Different thresholds

10:26:00 AM

A few months ago, a university student in Manila committed suicide. When news of it broke out, there was an outpour of kind words and sympathies on social media; she was a bright young kid with so much ahead of her, and the abrupt end to her life was a tragedy. But what was equally tragic is that there were people who felt entitled to belittle her struggles. Some of them were actually my friends, and while I respect that they had the right to their own opinions, I still wanted to punch them in the face for the things they said.

What people often fail to realise is that we all have different thresholds for pain and pressure. Some can take more than others, but it’s not as always as simple as being strong or being weak. My mother was a very strong woman, and yet she attempted suicide. At that time, she was depressed and overwhelmed, and my brother and I were too little to fully understand the gravity of what she was going through. She felt alone; she didn’t have access to emotional support or professional help.

For a long time, I kept my mother’s suicide a secret. Don’t get me wrong - I love my mother dearly, and I’m not ashamed of what she did. I needed help at the time, too; I was eight and I didn’t know how to make sense of any of it. But in a conservative country like the Philippines, mental illness was taboo and talking about it was frowned upon. I knew that if I told other adults about it, she would be shamed for it and that would not help either of us recover from what happened.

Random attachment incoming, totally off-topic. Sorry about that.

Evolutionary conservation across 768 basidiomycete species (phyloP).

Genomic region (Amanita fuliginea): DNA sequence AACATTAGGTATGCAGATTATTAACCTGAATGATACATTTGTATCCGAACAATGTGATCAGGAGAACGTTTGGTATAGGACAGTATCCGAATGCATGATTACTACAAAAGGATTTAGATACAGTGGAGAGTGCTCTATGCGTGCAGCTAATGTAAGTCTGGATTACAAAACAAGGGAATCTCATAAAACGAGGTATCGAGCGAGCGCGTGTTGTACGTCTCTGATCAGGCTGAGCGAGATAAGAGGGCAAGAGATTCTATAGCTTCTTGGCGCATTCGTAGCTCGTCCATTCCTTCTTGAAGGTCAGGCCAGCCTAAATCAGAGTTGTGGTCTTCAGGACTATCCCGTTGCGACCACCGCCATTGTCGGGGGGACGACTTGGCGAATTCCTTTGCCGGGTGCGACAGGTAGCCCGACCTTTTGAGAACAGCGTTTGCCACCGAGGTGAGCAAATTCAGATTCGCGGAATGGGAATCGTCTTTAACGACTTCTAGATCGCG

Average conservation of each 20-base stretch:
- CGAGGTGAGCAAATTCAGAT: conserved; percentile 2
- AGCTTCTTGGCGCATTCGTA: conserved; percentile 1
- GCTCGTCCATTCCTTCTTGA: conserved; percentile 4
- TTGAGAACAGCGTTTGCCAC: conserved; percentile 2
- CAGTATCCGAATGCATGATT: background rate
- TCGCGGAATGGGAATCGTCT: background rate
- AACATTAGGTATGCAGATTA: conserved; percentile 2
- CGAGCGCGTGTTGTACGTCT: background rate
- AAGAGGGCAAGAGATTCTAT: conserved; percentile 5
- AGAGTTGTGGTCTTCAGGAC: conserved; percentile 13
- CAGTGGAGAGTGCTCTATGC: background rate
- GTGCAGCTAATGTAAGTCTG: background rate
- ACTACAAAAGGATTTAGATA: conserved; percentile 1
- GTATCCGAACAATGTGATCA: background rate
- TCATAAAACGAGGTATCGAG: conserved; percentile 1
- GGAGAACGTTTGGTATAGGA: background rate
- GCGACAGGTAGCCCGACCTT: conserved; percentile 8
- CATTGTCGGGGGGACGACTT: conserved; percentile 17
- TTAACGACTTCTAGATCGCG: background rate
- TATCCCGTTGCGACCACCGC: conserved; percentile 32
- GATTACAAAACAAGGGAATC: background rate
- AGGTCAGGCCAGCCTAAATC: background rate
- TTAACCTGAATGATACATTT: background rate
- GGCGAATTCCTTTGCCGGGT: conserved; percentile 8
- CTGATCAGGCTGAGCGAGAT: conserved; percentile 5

We got lucky that my mother’s attempt was foiled, and that she bounced back beautifully from it. She lived fifteen more years until cancer took her away from us forever - fifteen more years of ups and downs, of triumphs and losses, of happiness and suffering. The incident forced me to grow up at a young age, and from then on, I made it a point to be my mother’s support. 

As I grew older, I became more open to talking about her suicide. To be clear, I no longer needed to process it - I had accepted it and forgiven her for it a long time ago. But there is still a need to talk about it, if only to keep it from happening to other families. It’s not a guarantee, but I figured it wouldn’t hurt in the least to put it out there if there is a chance that it could help someone else.

The university student who died did not have the kind of support she needed to handle the pressures of her life at the time. She didn’t have people whom she felt she could talk to about it. Society as a whole needs to be more empathic, to be more understanding. In the words of my friend Alfred, we don’t need to know people personally to feel compassion - and I couldn’t agree more. 
Remind them that it's not the end.
Reach out. Offer a listening ear or a comforting hug. Or if you can’t be those things, help them find someone who can be for someone whom you think needs it. That can spell the difference between life and death.


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